A recent study conducted by Statistics Canada study shows that there has been a dip in the number of immigrants gaining permanent Canadian citizenship. This is a cause for concern, but research has shown that there might be improvements soon.
Canada’s immigrants have always found becoming a citizen to be one of the most important milestones in their life because it signifies the end of their role as the newcomer. It marks the beginning of their new life as a Canadian who shares the same rights as native Canadians. Citizens have the right to vote, and they can even run for political office. They will also get preferential treatment when they want to apply for government jobs. Having permanent residence will also allow them to travel with a Canadian passport and go outside the country indefinitely.
Canada has always shown pride in its ability to uphold the citizenship journey undertaken by immigrants. The country’s high rate of citizenship acquisition shows that Canada has not failed at accommodating the newcomers and facilitating integration. The Organisation for Economic Co-operation and Development (OECD) conducted a study in 2018, which found that 91 percent of immigrants who have resided in Canada for a minimum of 10 years had citizenship.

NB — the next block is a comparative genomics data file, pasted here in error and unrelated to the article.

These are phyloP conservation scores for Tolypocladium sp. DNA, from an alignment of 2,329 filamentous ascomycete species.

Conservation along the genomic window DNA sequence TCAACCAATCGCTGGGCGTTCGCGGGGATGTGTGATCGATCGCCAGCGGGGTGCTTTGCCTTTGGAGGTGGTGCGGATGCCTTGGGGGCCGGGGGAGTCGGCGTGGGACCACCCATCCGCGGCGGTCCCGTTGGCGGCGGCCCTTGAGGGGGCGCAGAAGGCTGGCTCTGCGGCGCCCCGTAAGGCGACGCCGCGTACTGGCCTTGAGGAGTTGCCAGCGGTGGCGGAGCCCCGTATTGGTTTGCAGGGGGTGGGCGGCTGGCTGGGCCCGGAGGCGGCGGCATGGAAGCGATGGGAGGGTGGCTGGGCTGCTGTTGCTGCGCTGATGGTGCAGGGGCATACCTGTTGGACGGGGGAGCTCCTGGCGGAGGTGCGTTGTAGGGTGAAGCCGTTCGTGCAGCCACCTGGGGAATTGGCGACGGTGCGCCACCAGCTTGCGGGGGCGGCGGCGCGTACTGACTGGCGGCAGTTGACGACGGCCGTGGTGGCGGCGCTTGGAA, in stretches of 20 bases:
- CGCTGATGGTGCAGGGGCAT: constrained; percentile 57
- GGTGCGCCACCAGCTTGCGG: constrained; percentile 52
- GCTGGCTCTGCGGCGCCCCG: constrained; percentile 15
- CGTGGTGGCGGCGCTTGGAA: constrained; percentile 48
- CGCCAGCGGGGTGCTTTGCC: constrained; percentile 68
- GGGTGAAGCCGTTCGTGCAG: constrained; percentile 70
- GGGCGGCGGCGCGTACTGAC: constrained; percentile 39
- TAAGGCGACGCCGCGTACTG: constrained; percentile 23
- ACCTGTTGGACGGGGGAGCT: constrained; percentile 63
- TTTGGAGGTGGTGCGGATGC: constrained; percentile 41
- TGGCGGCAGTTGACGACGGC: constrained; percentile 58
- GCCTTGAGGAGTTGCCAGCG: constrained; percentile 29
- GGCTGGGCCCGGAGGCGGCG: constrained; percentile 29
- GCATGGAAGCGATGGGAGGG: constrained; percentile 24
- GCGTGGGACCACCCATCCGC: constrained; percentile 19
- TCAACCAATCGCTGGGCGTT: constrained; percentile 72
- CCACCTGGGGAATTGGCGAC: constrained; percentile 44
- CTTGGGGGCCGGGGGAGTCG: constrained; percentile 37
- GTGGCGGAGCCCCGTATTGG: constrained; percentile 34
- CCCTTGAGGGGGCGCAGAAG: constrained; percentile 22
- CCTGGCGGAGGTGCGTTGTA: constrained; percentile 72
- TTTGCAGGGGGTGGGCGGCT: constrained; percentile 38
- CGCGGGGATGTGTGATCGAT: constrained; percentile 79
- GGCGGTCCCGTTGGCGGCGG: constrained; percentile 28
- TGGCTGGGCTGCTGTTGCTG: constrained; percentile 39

The new study by Statistics Canada found that the citizenship acquisition rose to 86 percent during the 2016 Census from 82 percent at the 1991 Census. However, they have also noticed a significant decline in the rate of citizenship acquisition within the recent immigrant cohorts. In 1996, 68 percent of eligible immigrants residing in Canada for five years or more held citizenship. The number decreased to 43 percent in 2016. Statistics Canada concluded that the citizenship rate for the majority of the immigrant cohorts dipped in 2016 when compared with the figures of the 2006 Census.
However, the Liberal campaign platform has predicted that they would increase their spending on citizenship application processing by 40 percent, which could lead to a 40 percent increase in new citizens by 2024.